Anthuriums, with their vibrant and exotic flowers, have become a popular choice for both indoor and outdoor gardening enthusiasts. One of the more fascinating aspects of these plants is their pollination process, which involves the collection of pollen from one plant to fertilize another. By mastering the art of collecting anthurium pollen, gardeners can enhance the diversity and beauty of their anthurium collections by creating new hybrids and unique flower colors.
Collecting anthurium pollen is a fairly simple process that requires just a few tools and some keen observation. The key to successful pollen collection lies in timing, as the pollen is ready to be collected when it becomes visible on the surface of the spadix after the stigmatic fluid has dried up. This event typically occurs over a few days, and gardeners must carefully monitor their anthurium plants to ensure the perfect timing for collecting the pollen.
Once collected, the pollen can either be used immediately if another anthurium plant is in its receptive phase or be frozen for later use. With proper storage and accurate application of the pollen, successful pollination can lead to the formation of small berries containing seeds that can be harvested to grow entirely new anthurium plants.
Understanding Anthurium Pollen
Anatomy of Anthurium Flowers
Anthuriums are tropical plants known for their heart-shaped leaves and unique, exotic flowers. The flowers consist of a brightly colored spathe, which is actually a modified leaf, and a central spadix. The spadix is a cylindrical spike that holds the plant’s tiny, closely packed flowers. Each flower on the spadix contains both male and female reproductive structures: the anthers (male) produce pollen, while the stigma (female) receives pollen during pollination.
The pollination process in Anthuriums is fascinating and straightforward. It involves transferring pollen from the anthers to the stigma of the same or another Anthurium flower. An important fact to note is that the male and female reproductive structures of an Anthurium flower mature at different times, preventing self-pollination.
- Anther maturation: Wait until the flower produces pollen. When the anthers mature, they release pollen, which you can see as a fine, powdery substance on the spadix.
- Collecting pollen: To collect Anthurium pollen, use a small brush or cotton swab to gently swipe across the anthers. This action will pick up the pollen on the brush or cotton swab. Then, transfer the collected pollen into a small, labeled vial or container for storage. If you have another flower ready for pollination, you can use the pollen immediately. If not, you can freeze the pollen to apply later.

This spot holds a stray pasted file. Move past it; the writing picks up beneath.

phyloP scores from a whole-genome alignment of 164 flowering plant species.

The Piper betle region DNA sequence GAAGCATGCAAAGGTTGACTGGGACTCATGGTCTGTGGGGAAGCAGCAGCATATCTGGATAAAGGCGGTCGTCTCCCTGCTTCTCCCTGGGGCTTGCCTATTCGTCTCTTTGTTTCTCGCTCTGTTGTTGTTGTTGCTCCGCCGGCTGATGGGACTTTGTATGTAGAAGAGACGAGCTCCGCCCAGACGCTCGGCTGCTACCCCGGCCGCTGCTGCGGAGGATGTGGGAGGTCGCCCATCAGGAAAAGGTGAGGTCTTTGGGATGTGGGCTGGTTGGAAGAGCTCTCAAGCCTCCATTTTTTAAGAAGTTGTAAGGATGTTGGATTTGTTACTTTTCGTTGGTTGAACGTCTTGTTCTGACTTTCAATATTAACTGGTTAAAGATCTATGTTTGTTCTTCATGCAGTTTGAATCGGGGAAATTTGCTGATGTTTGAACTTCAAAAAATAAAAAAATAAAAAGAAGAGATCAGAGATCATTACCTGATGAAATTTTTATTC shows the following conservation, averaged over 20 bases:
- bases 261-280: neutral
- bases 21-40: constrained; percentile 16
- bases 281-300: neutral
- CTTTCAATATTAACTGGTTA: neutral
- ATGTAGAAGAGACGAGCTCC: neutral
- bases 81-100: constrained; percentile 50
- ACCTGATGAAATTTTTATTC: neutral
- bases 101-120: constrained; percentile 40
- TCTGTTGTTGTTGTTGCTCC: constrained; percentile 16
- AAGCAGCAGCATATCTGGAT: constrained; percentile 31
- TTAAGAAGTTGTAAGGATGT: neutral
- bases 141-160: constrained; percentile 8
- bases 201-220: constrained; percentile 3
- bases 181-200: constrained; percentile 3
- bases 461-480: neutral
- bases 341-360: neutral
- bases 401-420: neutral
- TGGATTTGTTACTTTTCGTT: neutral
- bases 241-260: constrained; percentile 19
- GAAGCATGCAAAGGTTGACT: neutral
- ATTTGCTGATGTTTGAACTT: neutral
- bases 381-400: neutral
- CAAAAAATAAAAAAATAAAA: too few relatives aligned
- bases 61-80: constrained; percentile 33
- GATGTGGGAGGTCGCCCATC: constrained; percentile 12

- Stigma receptiveness: For successful pollination, the stigma must be receptive. The receptiveness of a stigma is indicated by the secretion of nectar or a change in texture. This readiness usually happens a few days after the flower blooms.
- Applying pollen: When the stigma is receptive, use the previously collected pollen on the brush or cotton swab to gently apply it onto the stigma. This action will introduce the pollen to the female flower part, completing the pollination process.
After successful pollination, the Anthurium will develop small berries containing seeds. Those seeds can later be harvested, germinated, and grown into new Anthurium plants in a moist potting mix. The growth and development of these new plants may result in interesting and unique Anthurium specimens from cross-pollination.
Selecting the Right Blooms
When collecting anthurium pollen, it is crucial to choose the right blooms. You should look for flowers in the male phase, which is when the spadix releases pollen. This phase typically lasts a few days. If you have another anthurium plant in female anthesis (the female receptive stage), it’s an ideal time to begin collecting pollen.
To collect pollen from an anthurium plant, follow these steps:
- Prepare a small paintbrush and a folded piece of paper or foil to hold the collected pollen.
- Gently whisk the pollen off the spadix using the paintbrush.
- Transfer the collected pollen to the paper or foil.
Remember, you can continue gathering pollen as long as the male phase lasts. If you don’t have an anthurium in female anthesis, you can store the pollen for later use.
Storing and Labeling
Proper storage of anthurium pollen is essential to ensure its viability for future use. Follow these guidelines for storing and labeling the collected pollen:
- Store the pollen in a cool, dark, and dry place, away from direct sunlight, and moisture.
- Keep the pollen in a small, airtight container such as a plastic bag, or a small jar.